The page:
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Beyond the Magic Bullet: NGO Performance and Accountability in the Post–Cold War World

Michael Edwards and David Hulme, editors
Beyond the Magic Bullet: NGO Performance and Accountability in the Post–Cold War World
ISBN: 978-1-56549-052-9
1996/285 pages/LC: 95-20653
A Kumarian Press Book
"This refreshingly candid analysis of NGO strengths and weaknesses is an essential read. It offers a powerful blend of intellectual analysis and practical field experience, and is of use to practitioners and academics alike."—John Clark, World Bank

"This is a book that will be widely used and cited by aid practitioners, government leaders, NGO managers, and development scholars for years to come."—Dennis A. Rondinelli, Duke University

"Illustrates the dilemmas and challenges NGOs are facing and offers ideas on the 'ways forward.'" —Thomas Carroll, George Washington University

"A rich array of practical and innovative ideas for enhancing NGO performance and accountability. The editors are to be congratulated for the unusually high quality of the individual contributions."—Julie Fisher, Yale University


Beyond the Magic Bullet offers a thorough assessment of the roles, performance, and accountability of NGOs and grassroots organizations in international development assistance. Drawing on case studies from Africa, Asia, and Latin America, the authors provide frameworks for assessing performance and accountability and offer experienced-based guidelines for improving both.


Michael Edwards is an independent writer and activist affiliated with the think-tank Demos, the global web magazines Open Democracy and Transformation, and the Brooks World Poverty Institute at Manchester University. David Hulme is professor of development studies and founder-director of the Chronic Poverty Research Centre and the Brooks World Poverty Institute, University of Manchester.


  • NGO Peformance and Accountability—the Editors.
  • A Sectoral Analysis with Some Thoughts on Accountability, Sustainability, and Evaluation—N. Uphoff.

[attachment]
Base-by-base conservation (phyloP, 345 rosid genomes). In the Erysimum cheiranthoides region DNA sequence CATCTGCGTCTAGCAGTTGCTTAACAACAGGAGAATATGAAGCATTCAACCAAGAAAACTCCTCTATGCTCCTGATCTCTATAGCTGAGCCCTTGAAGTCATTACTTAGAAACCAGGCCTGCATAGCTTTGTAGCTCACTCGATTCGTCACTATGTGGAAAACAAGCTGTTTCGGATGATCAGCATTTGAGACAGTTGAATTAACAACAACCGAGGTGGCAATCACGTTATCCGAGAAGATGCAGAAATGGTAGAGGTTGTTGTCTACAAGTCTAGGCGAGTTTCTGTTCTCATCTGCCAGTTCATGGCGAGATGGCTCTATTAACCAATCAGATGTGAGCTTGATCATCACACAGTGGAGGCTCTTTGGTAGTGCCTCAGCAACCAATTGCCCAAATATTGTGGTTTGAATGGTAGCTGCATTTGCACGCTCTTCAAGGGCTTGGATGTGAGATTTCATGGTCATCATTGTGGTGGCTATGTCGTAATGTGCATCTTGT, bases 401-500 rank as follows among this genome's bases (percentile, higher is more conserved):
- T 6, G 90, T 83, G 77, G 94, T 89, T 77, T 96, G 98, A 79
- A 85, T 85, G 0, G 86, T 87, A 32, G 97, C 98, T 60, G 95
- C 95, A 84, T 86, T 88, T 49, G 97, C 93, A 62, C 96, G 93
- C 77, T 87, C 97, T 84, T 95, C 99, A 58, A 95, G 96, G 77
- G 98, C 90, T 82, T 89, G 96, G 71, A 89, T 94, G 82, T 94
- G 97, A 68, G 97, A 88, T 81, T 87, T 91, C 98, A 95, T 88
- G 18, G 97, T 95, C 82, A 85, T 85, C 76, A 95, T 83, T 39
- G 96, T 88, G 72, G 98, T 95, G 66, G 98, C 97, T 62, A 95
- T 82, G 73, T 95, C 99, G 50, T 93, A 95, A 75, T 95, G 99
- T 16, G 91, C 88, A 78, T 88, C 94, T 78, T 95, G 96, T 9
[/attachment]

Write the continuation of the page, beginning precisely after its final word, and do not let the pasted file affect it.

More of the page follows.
• Reflections Concerning NGO Autonomy and Accountability Within the New Policy Agenda—S.D.Biggs and A.D. Neame.
  • Board Games: Governance and Accountability in NGOs—R. Tandon.
  • Scaling Up, Mainstreaming, and Accountability: The Challenge for NGOs—F. Wils.
  • European NGOs and Democratization in Central America: Assessing Performance in Light of Changing Priorities—K. Biekart.
  • From Accountability to Shared Responsibility: NGO Evaluation in Latin America—H. Béjar and P. Oakley.
  • Accountability and Participation: A Case Study from Bombay—V. Desai and M. Howes.
  • Strategies for Monitoring and Accountability: The Working Women’s Forum Model—J. Ramesh
  • NGO Accountability in Bangladesh: Beneficiaries, Donors, and the State—S.M. Hashemi.
  • NGOs in Bangladesh: Issues of Legitimacy and Accountability—M. Karim.
  • "Return to the Roots": Processes of Legitimacy in Sudanese Migrant Associations—D.T. Pratten and S.A. Baldo.
  • NGOs and Development in East Africa: A View from Below—Z. Gariyo.
  • Assessing NGO Performance: Difficulties, Dilemmas, and a Way Ahead—A.F. Fowler.
  • Painting Canadian Roses Red—I. Smillie.
  • Accountability and Effectiveness in NGO Policy Alliances—J.G. Covey.
  • Participatory Methods for Increasing NGO Accountability: A Case Study from India—P. Shah and M.K. Shah.
  • Transforming the Transnational NGOs: Social Auditing or Bust?—S. Zadek and M. Gatward.
  • The Primacy of the Personal—R. Chambers.
  • Beyond the Magic Bullet? Lessons and Conclusions—the Editors.